Ways to Capture the Fall Foliage with Your Professional DSLR Camera

Autumn is one of the best times of the year. The weather cools down and it gets closer to my birthday, but best of all, there are oodles of colors. Both professional and amateur photos of fall colors drown the internet. Kids take pictures for graduation and couples prepare for engagement photos during this time of year. Whether or not you want to bust into photography, here are several tips for capturing the best fall colors with a professional DSLR, or even a high-end smartphone camera.

Location, Location, Location   And Time
In the West, the Rocky Mountains offer countless landscapes that are rich with autumn colors. However, you don t need to be John Denver to see the beauty in the mountains. You can go almost anywhere and find rolling hillsides, farming lands and steeple churches surrounded by trees. The color always starts north and blends its way south across the landscape. Several online resources can help you chart the progress of the colors.

Also, consider your light. The golden hours are just before sunrise and sunset. These golden colors are rich and saturated, and accentuate the reds and yellows of your surroundings. Don t underestimate the value of hazy or overcast light, either. These forms of lighting are diffused and non-directional, and help produce shadow-less subjects, giving you a soft background of shades.

You may want to shoot some back-lit pictures, too. Having the sun come toward the camera and shining through the leaves gives you stark contrast and increases the rich color of the foliage. If you re shooting in the middle of the day, dance with the shadows coming from the trees. You will be surprised what kinds of images you can capture during any time of the day.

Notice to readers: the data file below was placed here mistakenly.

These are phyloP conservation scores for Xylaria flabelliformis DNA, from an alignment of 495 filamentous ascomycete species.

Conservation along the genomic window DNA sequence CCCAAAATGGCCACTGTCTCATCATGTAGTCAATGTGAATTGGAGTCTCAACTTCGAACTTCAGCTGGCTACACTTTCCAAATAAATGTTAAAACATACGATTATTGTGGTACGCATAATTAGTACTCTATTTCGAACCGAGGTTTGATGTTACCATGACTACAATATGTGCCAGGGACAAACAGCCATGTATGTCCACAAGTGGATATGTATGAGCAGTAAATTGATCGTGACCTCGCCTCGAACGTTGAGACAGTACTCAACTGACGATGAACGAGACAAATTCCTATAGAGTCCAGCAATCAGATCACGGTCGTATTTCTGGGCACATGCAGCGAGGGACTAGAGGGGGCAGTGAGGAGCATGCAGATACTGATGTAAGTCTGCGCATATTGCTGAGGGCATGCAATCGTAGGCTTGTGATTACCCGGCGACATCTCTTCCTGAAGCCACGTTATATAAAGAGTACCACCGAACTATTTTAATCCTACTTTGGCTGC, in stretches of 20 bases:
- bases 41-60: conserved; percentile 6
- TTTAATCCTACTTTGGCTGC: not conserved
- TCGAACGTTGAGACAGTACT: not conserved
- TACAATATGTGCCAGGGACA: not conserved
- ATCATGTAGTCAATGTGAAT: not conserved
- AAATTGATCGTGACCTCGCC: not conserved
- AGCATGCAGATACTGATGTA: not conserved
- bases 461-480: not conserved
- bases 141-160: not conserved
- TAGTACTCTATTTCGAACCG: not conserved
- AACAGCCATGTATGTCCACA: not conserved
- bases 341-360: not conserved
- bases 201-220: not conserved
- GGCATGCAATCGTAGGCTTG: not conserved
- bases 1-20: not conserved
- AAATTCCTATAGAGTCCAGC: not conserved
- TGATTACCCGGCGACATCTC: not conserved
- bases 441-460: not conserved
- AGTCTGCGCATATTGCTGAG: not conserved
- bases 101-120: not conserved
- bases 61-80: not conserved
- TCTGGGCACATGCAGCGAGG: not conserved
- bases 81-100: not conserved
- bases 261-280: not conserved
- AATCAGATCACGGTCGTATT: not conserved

Stay Wide
Staying wide lets you capture a lot more of your surroundings. Grab your 10mm or 16mm lens. If you have a wide-angle lens, that s even better. Wide shots are perfect if you find yourself on the side of the hill or mountain and have miles of color stretched out in front of you. Too much sky will cause some fringing and give you a border that distracts from the color, so frame your shot correctly.

Get Close
This seems like a contradiction to the previous tip because with landscape photography, there is a usually a temptation to stay wide. You may wish to capture the mountainsides filled with crimson red and yellow-leaved trees or panoramic shots of the valley below you, but there is plenty of beauty to behold when you get up close.

Macro photography is a great way to explore the textures and colors of the fall. It gives you a unique perspective instead of a broad overview of Mother Nature. Using a longer telephoto lens, or zooming to a longer focal length with a zoom lens, are both good ways to get these shots. This lets you isolate a subject by creating an out-of-focus background.

Getting close also lets you create sharp contrast between a dark, red leaf on the ground and the washed out dirt behind it, or a golden leave on a blue sky. Being close gives you a wide array of photo opportunities.

Adjusting the Camera
The best professional cameras have loads of settings to help you capture the best shot, but sometimes cameras come with something such as HDR, or High Dynamic Range imaging. The most popular, multi-image HDR combines several images of different exposures taken in rapid sequence. This gives you the widest range of exposures and tonal detail. For this to work, there must be zero movement in your shot, which can be hard with leaves dashing across the grounds.

Auto white balance can be your enemy; it doesn t always give you the most vibrant results. Adjusting your white balance gives you the most accurate color in your images as possible. You can increase the color temperature a few notches, as well. Every DSLR has saturation adjustment, which will also help to increase and richen the colors.

Polarizing filters also help saturate the colors. It s useful and easy to use, and, if you do include some of the sky in your image, it will have a darker, richer shade of blue.

Keep in mind that you can do a lot with your digital shots on your computer. It s nice not to have to do as much work in post-production, so getting to know your digital SLR camera can save you some time in the end. At the end of the day   or the beginning   autumn is a great time to gather dynamic and colorful images to add to your portfolio or your wall.

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